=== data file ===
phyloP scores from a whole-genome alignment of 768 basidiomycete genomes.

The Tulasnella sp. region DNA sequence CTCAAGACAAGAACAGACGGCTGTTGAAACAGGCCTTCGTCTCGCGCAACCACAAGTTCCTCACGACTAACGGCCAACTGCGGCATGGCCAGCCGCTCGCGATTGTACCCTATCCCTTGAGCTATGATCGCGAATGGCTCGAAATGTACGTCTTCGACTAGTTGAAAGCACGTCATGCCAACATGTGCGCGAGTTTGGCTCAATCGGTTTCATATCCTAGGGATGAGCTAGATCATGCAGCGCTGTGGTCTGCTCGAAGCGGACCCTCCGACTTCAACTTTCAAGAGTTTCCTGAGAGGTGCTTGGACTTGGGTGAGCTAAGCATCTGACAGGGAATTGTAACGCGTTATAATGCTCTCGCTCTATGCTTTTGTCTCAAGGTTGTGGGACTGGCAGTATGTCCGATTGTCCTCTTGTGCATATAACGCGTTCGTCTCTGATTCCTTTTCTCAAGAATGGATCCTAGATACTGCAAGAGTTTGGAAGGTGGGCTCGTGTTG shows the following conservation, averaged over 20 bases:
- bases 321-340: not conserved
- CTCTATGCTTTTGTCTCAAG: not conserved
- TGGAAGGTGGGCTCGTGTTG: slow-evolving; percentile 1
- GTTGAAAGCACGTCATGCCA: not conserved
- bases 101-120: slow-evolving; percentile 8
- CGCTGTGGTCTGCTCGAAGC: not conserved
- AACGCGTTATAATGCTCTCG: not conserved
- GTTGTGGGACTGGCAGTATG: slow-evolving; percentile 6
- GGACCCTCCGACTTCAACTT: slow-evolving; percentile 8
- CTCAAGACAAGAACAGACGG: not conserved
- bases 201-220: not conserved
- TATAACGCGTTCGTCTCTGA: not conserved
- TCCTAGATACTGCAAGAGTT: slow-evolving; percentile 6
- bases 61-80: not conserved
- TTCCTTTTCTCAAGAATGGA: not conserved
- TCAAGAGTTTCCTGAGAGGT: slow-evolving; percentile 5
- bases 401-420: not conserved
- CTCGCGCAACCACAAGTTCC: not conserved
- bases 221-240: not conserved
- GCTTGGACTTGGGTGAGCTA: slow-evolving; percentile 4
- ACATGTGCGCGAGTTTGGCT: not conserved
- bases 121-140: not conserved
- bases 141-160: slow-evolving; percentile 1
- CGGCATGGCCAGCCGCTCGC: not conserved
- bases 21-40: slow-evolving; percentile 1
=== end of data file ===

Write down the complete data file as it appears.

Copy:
phyloP scores from a whole-genome alignment of 768 basidiomycete genomes.

The Tulasnella sp. region DNA sequence CTCAAGACAAGAACAGACGGCTGTTGAAACAGGCCTTCGTCTCGCGCAACCACAAGTTCCTCACGACTAACGGCCAACTGCGGCATGGCCAGCCGCTCGCGATTGTACCCTATCCCTTGAGCTATGATCGCGAATGGCTCGAAATGTACGTCTTCGACTAGTTGAAAGCACGTCATGCCAACATGTGCGCGAGTTTGGCTCAATCGGTTTCATATCCTAGGGATGAGCTAGATCATGCAGCGCTGTGGTCTGCTCGAAGCGGACCCTCCGACTTCAACTTTCAAGAGTTTCCTGAGAGGTGCTTGGACTTGGGTGAGCTAAGCATCTGACAGGGAATTGTAACGCGTTATAATGCTCTCGCTCTATGCTTTTGTCTCAAGGTTGTGGGACTGGCAGTATGTCCGATTGTCCTCTTGTGCATATAACGCGTTCGTCTCTGATTCCTTTTCTCAAGAATGGATCCTAGATACTGCAAGAGTTTGGAAGGTGGGCTCGTGTTG shows the following conservation, averaged over 20 bases:
- bases 321-340: not conserved
- CTCTATGCTTTTGTCTCAAG: not conserved
- TGGAAGGTGGGCTCGTGTTG: slow-evolving; percentile 1
- GTTGAAAGCACGTCATGCCA: not conserved
- bases 101-120: slow-evolving; percentile 8
- CGCTGTGGTCTGCTCGAAGC: not conserved
- AACGCGTTATAATGCTCTCG: not conserved
- GTTGTGGGACTGGCAGTATG: slow-evolving; percentile 6
- GGACCCTCCGACTTCAACTT: slow-evolving; percentile 8
- CTCAAGACAAGAACAGACGG: not conserved
- bases 201-220: not conserved
- TATAACGCGTTCGTCTCTGA: not conserved
- TCCTAGATACTGCAAGAGTT: slow-evolving; percentile 6
- bases 61-80: not conserved
- TTCCTTTTCTCAAGAATGGA: not conserved
- TCAAGAGTTTCCTGAGAGGT: slow-evolving; percentile 5
- bases 401-420: not conserved
- CTCGCGCAACCACAAGTTCC: not conserved
- bases 221-240: not conserved
- GCTTGGACTTGGGTGAGCTA: slow-evolving; percentile 4
- ACATGTGCGCGAGTTTGGCT: not conserved
- bases 121-140: not conserved
- bases 141-160: slow-evolving; percentile 1
- CGGCATGGCCAGCCGCTCGC: not conserved
- bases 21-40: slow-evolving; percentile 1